9 April 2015 - Best Beer HQ
Pilsner Urquell beer review
History: First brewed in 1842 in the Czech town of Pilsen (hence the name), Pilsner Urquell, or Plzeňský Prazdroj as its known locally, was the world’s first pilsner.
Pilsner Urquell was fermented in open beer barrels and stored in cellars beneath the brewery in Pilsen until 1993, when the company started using large cylindrical tanks. However, to ensure the taste is authentic, small samples of Pilsner Urquell are still brewed in the traditional way for taste comparisons.
Today, Pilsner Urquell is owned by multinational brewing company SAB Miller. Read more here.
Bottle: The Pilsner Urquell in New Zealand comes in a brown bottle with a white label that features a red stamp. It looks suitably vintage, classy, and, well, very European.
As a long-time fan of Pilsner I get a warm fuzzy feeling when I look at this label. I loved this beer when I was travelling in the Czech Republic but, until October 2014, the world’s first pilsner wasn’t available in New Zealand.
Now it is. But will Pilsner Urquell taste as good as I remember?
Blurb on the bottle: In 1842, the Citizen’s Brewery of Plzen brewed the world’s first golden pilsner and never stopped. We make it the same way, in the same place, with 100% of our ingredients from the same farming regions in Czech, as always.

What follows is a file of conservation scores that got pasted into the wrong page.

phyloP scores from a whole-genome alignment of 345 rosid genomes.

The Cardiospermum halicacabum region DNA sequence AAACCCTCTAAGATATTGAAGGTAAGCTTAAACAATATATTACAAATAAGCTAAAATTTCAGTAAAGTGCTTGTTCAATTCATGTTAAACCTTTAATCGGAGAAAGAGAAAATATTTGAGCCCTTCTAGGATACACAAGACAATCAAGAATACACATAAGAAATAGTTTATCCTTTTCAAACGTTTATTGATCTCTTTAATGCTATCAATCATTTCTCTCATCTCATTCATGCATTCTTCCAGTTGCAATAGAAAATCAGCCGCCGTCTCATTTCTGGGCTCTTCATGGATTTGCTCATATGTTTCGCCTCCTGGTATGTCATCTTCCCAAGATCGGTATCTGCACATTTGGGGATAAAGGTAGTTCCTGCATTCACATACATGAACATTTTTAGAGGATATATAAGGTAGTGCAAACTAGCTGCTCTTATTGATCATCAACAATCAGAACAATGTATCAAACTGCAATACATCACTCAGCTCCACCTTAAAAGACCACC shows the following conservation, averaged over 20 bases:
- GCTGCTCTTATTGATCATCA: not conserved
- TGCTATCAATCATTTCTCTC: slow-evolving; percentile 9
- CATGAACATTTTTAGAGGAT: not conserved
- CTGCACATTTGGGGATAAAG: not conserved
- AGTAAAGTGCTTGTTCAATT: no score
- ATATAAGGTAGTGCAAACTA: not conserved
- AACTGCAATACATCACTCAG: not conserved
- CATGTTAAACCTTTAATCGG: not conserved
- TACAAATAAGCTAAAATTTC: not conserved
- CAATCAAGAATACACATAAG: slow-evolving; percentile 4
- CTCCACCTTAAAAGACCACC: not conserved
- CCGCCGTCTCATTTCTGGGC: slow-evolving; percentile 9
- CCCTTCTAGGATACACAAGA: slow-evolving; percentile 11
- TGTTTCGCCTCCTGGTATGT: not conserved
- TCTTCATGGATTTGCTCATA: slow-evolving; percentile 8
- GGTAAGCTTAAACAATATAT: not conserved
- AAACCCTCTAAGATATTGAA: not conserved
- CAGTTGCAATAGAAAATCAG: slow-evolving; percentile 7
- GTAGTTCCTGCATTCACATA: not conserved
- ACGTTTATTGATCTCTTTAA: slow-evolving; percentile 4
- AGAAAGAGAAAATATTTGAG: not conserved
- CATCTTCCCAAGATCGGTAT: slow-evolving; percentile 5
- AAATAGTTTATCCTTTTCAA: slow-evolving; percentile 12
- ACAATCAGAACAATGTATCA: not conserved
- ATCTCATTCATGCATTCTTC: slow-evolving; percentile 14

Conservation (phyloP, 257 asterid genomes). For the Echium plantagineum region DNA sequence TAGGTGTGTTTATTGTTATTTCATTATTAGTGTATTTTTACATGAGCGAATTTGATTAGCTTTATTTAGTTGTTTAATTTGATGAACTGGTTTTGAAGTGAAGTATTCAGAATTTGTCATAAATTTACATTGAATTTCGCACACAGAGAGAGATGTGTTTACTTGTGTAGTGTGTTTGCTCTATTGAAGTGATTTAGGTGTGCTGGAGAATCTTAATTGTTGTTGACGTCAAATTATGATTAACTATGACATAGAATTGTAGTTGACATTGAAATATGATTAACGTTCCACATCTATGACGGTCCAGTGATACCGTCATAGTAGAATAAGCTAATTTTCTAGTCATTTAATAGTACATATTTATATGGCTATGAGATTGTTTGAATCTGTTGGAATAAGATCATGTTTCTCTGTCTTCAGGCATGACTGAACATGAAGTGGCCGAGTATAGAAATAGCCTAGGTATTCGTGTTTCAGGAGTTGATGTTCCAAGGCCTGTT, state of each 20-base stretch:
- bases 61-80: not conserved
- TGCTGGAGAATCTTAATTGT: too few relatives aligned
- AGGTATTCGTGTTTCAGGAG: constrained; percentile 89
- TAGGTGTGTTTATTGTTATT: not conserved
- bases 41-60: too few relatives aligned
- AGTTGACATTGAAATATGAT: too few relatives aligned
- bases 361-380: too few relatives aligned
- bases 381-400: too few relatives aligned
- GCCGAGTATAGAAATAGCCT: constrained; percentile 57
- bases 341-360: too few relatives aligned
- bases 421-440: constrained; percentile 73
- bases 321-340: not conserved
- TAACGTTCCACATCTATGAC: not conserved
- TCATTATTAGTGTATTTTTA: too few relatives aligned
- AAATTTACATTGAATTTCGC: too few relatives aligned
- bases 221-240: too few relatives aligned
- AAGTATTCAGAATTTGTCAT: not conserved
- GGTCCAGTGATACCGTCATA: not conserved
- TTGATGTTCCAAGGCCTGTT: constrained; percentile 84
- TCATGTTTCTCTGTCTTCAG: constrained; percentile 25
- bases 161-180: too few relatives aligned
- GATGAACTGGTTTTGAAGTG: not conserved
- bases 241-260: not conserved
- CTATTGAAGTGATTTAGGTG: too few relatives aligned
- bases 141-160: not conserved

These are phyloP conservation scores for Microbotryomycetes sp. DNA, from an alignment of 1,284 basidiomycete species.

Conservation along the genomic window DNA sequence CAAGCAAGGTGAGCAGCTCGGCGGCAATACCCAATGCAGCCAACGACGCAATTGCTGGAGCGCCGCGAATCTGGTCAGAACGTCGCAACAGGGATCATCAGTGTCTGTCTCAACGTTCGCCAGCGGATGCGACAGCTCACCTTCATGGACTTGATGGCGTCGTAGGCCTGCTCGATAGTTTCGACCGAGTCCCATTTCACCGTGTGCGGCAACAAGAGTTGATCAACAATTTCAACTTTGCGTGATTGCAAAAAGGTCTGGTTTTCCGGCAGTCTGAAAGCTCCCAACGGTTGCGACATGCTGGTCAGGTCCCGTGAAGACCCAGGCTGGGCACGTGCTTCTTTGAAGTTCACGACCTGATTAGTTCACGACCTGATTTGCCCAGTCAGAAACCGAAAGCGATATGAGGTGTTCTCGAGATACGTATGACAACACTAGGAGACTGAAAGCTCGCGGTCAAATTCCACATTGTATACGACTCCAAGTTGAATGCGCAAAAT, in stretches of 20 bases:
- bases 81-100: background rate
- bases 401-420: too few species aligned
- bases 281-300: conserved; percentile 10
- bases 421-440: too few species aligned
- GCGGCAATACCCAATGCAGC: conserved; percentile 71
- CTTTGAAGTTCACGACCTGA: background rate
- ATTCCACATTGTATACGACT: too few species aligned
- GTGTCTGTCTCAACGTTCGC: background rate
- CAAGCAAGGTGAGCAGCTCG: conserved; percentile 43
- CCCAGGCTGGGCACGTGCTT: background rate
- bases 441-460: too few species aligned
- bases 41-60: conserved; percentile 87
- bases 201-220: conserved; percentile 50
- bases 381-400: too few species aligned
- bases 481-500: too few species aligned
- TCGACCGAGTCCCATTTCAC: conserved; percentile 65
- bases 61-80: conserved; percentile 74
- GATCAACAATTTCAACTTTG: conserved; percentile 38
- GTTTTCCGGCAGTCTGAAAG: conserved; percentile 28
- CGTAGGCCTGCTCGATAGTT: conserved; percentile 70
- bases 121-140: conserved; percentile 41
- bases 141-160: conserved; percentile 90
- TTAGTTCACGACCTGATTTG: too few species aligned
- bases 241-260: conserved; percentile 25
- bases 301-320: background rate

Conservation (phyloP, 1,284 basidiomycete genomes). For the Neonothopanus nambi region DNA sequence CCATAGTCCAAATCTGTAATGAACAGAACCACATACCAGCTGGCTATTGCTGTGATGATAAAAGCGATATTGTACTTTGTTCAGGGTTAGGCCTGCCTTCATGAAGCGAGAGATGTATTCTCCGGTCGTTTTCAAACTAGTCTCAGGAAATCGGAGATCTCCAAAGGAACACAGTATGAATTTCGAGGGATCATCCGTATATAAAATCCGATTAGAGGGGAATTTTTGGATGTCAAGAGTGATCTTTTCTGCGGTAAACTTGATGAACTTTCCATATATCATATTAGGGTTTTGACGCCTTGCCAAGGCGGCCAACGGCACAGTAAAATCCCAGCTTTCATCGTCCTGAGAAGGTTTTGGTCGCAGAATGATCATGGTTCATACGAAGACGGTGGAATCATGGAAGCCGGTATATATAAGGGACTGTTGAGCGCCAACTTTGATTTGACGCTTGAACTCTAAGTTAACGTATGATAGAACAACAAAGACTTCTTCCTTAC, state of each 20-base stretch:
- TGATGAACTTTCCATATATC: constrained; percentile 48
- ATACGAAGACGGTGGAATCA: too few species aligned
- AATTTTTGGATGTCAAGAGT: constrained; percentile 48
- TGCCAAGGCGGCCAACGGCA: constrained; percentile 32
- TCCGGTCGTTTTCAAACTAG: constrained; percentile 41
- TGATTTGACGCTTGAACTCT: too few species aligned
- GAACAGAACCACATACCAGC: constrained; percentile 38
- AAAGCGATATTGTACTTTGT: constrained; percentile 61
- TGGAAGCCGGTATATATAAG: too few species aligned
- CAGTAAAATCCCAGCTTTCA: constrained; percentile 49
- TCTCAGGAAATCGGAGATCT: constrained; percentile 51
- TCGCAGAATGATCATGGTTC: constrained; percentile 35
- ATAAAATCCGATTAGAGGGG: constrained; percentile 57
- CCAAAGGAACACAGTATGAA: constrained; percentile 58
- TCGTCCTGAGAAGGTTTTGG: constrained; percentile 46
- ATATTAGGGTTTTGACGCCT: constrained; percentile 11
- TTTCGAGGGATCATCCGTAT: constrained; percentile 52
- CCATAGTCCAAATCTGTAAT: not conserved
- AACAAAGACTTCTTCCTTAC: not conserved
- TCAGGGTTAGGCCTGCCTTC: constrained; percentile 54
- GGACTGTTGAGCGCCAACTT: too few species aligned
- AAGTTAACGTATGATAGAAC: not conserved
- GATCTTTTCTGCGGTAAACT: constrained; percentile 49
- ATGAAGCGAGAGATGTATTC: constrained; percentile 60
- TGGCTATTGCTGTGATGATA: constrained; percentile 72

Tastes like: My holiday to the Czech Republic, where I drank a crap-load (pardon my French) of this delicious beer.
Seriously though, it’s surprising how much flavour is packed into a beer that’s only 4.4% ABV. The malts are rather complex – I love the toasty, biscuity bitterness, which is balanced by the ever-so-slightly spicy Saaz hops.
The beer is light-to-medium bodied, with a dry bitter finish that lingers. It pours clean and golden, with an almost-floral aroma and a small white head.
Is it the best beer ever? As the template for all pilsners that followed, Pilsner Urquell has a lot to live up to – or, depending on how you look at it, all pilsners that came after this one owe a debt of gratitude to the original.
It’s little wonder that Pilsner Urquell appears on international “best beer” lists with some regularity. Pilsner Urquell remains a very good beer indeed. Modern craft beer pilsners tend to feature more hops, but they don’t tend to be as complex, or as sessionable as Pilsner Urquell.
Now if only we could get it shipped over to New Zealand in wooden barrels and have it served to us that way, like they do in the Czech Republic…